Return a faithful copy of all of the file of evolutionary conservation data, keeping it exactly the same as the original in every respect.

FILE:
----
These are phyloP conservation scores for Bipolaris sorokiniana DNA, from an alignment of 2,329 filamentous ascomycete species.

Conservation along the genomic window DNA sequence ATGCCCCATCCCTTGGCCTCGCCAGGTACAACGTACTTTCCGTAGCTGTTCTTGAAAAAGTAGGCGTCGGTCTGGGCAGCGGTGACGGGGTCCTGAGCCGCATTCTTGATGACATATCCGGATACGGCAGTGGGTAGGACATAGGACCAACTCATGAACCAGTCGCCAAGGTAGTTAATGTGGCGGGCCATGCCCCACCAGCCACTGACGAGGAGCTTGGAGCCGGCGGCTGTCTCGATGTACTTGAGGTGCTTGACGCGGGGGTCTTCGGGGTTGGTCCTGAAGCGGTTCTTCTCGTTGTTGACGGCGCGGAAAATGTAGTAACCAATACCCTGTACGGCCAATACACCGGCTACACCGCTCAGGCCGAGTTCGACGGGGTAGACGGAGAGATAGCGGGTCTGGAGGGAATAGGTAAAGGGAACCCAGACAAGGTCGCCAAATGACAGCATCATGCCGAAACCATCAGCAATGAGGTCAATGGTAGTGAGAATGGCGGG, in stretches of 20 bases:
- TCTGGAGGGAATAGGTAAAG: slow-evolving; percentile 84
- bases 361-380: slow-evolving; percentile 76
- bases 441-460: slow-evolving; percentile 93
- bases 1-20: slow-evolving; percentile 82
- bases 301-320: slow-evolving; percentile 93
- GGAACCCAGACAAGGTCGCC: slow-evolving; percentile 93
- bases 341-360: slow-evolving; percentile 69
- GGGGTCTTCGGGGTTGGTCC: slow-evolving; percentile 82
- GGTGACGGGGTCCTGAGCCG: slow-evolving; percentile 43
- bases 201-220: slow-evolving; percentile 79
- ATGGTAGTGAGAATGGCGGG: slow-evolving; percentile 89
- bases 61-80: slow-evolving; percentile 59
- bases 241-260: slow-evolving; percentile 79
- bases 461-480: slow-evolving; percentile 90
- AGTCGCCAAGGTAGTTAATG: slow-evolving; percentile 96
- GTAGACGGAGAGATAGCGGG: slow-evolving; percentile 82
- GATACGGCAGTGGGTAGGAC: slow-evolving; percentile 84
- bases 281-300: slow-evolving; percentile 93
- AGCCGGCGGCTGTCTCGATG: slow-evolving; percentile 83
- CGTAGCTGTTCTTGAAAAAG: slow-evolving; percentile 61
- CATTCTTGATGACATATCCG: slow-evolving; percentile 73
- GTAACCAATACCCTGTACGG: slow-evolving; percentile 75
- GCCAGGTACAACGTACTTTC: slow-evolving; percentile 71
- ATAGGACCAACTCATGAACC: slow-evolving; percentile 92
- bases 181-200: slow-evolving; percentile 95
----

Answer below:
These are phyloP conservation scores for Bipolaris sorokiniana DNA, from an alignment of 2,329 filamentous ascomycete species.

Conservation along the genomic window DNA sequence ATGCCCCATCCCTTGGCCTCGCCAGGTACAACGTACTTTCCGTAGCTGTTCTTGAAAAAGTAGGCGTCGGTCTGGGCAGCGGTGACGGGGTCCTGAGCCGCATTCTTGATGACATATCCGGATACGGCAGTGGGTAGGACATAGGACCAACTCATGAACCAGTCGCCAAGGTAGTTAATGTGGCGGGCCATGCCCCACCAGCCACTGACGAGGAGCTTGGAGCCGGCGGCTGTCTCGATGTACTTGAGGTGCTTGACGCGGGGGTCTTCGGGGTTGGTCCTGAAGCGGTTCTTCTCGTTGTTGACGGCGCGGAAAATGTAGTAACCAATACCCTGTACGGCCAATACACCGGCTACACCGCTCAGGCCGAGTTCGACGGGGTAGACGGAGAGATAGCGGGTCTGGAGGGAATAGGTAAAGGGAACCCAGACAAGGTCGCCAAATGACAGCATCATGCCGAAACCATCAGCAATGAGGTCAATGGTAGTGAGAATGGCGGG, in stretches of 20 bases:
- TCTGGAGGGAATAGGTAAAG: slow-evolving; percentile 84
- bases 361-380: slow-evolving; percentile 76
- bases 441-460: slow-evolving; percentile 93
- bases 1-20: slow-evolving; percentile 82
- bases 301-320: slow-evolving; percentile 93
- GGAACCCAGACAAGGTCGCC: slow-evolving; percentile 93
- bases 341-360: slow-evolving; percentile 69
- GGGGTCTTCGGGGTTGGTCC: slow-evolving; percentile 82
- GGTGACGGGGTCCTGAGCCG: slow-evolving; percentile 43
- bases 201-220: slow-evolving; percentile 79
- ATGGTAGTGAGAATGGCGGG: slow-evolving; percentile 89
- bases 61-80: slow-evolving; percentile 59
- bases 241-260: slow-evolving; percentile 79
- bases 461-480: slow-evolving; percentile 90
- AGTCGCCAAGGTAGTTAATG: slow-evolving; percentile 96
- GTAGACGGAGAGATAGCGGG: slow-evolving; percentile 82
- GATACGGCAGTGGGTAGGAC: slow-evolving; percentile 84
- bases 281-300: slow-evolving; percentile 93
- AGCCGGCGGCTGTCTCGATG: slow-evolving; percentile 83
- CGTAGCTGTTCTTGAAAAAG: slow-evolving; percentile 61
- CATTCTTGATGACATATCCG: slow-evolving; percentile 73
- GTAACCAATACCCTGTACGG: slow-evolving; percentile 75
- GCCAGGTACAACGTACTTTC: slow-evolving; percentile 71
- ATAGGACCAACTCATGAACC: slow-evolving; percentile 92
- bases 181-200: slow-evolving; percentile 95